26th January 2023.

Tricky post to write, this one, as you’ll see at the end.

I’d booked a train for the four hour trip from Thessaloniki to Athens at lunchtime, which took out most of a whole day but at least meant arriving in the capital in daylight, and gave us time to explore the local art.

Didn’t those children star in a ’60s Sci Fi film ?

And we had time for a posh breakfast by the port in MONO Unique Fresh, which has lost a bit in translation from the Greek.

The calm seas of Friday had been replaced with a blustery squall I made Mrs RM endure for 10 minutes rather than get to the railway station 10 minutes early.

After that she needed a last Americano of the morning. This piece of kit is indicative of how seriously the Macedonians take their coffee.

Now, there are three inevitabilities about Mrs RM and my travels;

1 I’ll be told off for not wearing my rucksack properly

2 One of us (no names) will have either TOO many or NOT ENOUGH layers on

3 One of us (no names) will leave something in their room, forcing us to divert back to the hotel room to collect Mrs RM’s glasses

We didn’t expect much from the train, but it was fantastic. Clean loos, a smooth ride, our own little room with curtains we could draw and drink our train beers in secret (top).

Just as we passed Mount Olympus I fancied a chocolate croissant. Actually, that may have been subliminal advertising as the announcer had just advertised a coffee and croissant for 2 euros deal.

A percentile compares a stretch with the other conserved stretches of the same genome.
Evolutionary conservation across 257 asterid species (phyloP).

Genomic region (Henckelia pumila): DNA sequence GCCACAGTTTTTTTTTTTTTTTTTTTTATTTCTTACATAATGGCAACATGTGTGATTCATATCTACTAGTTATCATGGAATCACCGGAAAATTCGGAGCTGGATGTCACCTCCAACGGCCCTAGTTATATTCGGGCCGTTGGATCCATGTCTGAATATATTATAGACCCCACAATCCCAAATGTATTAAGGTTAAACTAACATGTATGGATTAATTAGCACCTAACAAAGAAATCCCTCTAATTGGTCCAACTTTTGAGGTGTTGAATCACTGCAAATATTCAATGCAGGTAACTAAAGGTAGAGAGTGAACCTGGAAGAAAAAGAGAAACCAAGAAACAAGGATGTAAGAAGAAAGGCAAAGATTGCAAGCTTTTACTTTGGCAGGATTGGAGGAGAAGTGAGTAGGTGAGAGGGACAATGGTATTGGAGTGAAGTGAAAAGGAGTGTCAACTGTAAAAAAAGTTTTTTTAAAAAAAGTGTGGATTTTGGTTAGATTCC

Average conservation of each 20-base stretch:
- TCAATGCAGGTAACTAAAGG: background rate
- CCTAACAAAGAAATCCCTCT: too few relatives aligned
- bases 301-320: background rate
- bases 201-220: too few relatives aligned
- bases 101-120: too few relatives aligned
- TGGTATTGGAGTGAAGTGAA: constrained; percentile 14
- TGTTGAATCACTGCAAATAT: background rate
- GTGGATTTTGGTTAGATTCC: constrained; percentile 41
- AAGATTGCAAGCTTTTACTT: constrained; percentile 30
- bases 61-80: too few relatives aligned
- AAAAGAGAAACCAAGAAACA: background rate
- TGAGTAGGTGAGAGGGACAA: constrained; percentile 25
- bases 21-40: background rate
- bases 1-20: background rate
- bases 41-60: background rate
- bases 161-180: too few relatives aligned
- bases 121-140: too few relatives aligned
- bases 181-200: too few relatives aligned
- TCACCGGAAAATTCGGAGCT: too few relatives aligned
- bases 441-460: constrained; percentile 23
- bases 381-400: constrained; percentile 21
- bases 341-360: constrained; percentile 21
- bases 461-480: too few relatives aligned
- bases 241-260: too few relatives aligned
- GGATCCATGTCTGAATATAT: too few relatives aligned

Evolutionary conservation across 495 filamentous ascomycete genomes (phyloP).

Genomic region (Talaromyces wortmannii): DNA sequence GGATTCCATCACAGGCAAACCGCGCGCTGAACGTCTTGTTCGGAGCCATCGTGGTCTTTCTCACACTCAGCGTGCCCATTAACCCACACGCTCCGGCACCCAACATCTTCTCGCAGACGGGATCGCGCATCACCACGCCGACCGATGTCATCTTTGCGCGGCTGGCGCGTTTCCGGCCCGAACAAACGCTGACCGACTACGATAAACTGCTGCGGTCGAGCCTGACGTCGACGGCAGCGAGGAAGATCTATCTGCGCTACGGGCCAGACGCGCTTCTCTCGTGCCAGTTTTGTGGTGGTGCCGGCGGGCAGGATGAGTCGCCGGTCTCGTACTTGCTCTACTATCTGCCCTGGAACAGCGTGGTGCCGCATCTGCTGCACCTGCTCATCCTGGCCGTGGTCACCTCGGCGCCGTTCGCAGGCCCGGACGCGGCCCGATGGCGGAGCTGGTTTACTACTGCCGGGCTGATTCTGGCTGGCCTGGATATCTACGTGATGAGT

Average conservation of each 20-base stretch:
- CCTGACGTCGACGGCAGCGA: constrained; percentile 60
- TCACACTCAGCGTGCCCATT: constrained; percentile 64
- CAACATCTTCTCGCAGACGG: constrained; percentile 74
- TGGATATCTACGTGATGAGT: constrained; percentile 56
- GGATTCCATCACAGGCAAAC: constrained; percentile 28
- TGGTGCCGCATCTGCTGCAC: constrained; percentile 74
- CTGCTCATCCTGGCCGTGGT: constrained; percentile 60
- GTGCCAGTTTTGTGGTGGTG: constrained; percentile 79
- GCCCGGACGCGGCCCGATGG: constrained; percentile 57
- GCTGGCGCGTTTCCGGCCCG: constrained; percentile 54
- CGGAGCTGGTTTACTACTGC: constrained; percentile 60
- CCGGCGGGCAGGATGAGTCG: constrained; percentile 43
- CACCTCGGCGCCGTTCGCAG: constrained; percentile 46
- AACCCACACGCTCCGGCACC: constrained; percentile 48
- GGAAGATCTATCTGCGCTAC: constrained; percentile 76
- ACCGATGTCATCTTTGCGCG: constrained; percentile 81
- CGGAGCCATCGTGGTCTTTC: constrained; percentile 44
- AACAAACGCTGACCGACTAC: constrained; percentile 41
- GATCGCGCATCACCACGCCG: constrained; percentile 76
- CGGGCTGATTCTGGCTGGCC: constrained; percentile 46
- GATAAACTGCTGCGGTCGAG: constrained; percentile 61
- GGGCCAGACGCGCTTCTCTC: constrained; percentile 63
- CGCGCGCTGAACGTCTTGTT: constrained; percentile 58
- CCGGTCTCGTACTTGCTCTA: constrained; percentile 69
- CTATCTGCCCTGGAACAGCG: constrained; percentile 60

The refreshments put our UK trains to shame..

Half a litre of beer for 3.50 euros, paninis 3 euros,

a set 3 course meal for 8 euros.

If only there’d been free WiFi it would have been perfect, but Mrs RM reckoned it deserved a glowing review, even if the Athens graffiti extended to the carriage.

Tragically, that train crashed with a freight train two days later, with 57 dead. Such a sad waste of life.

6 thoughts on “TRAIN BEERS

    1. I feel I had to say that the trains worked perfectly, as there’s been a barrage of criticism painting the Greek trains as 3rd world, and I’ve had train journeys in the UK that were appalling recently. Not that that excuses the human error in Greece, obviously.


  1. I think most of us have experienced the types of travel mishaps that you list. I left my phone in the room of the Holiday Inn, at Stansted airport, shortly before an early morning flight. I only realised when we got into the car. Slightly embarrassed, I returned sheepishly to reception, to ask for the room key back, in order to retrieve the phone.

    It took a long time to live that one down with the rest of the family!

    On a much more serious note, the picture you paint of the Greek railways, is a rosy one, which is reflected in the photos. This almost makes the appalling rail crash, just a couple of days later, seem even worse.

    Blamed on human error, but this unfortunately is the cause of most accidents, errors and incidents the world over. There but for fate, go you and I, because we’re all human, after all.

    Liked by 1 person

    1. We’ve all made those mistakes Paul ! Even worse, the lovely hotel receptionist phoned me to tell me but I assumed a scam and blocked the number, so it wasn’t until Mrs RM looked in her bag for her glasses cases that it clicked.

      “There but for fate”, indeed. I think if I’d heard of the Greek crash without having been on it I would have assumed “eastern Europe inefficiency” but that wasn’t the impression we had at all. In fact, Greece as a whole was efficient and easy to navigate.


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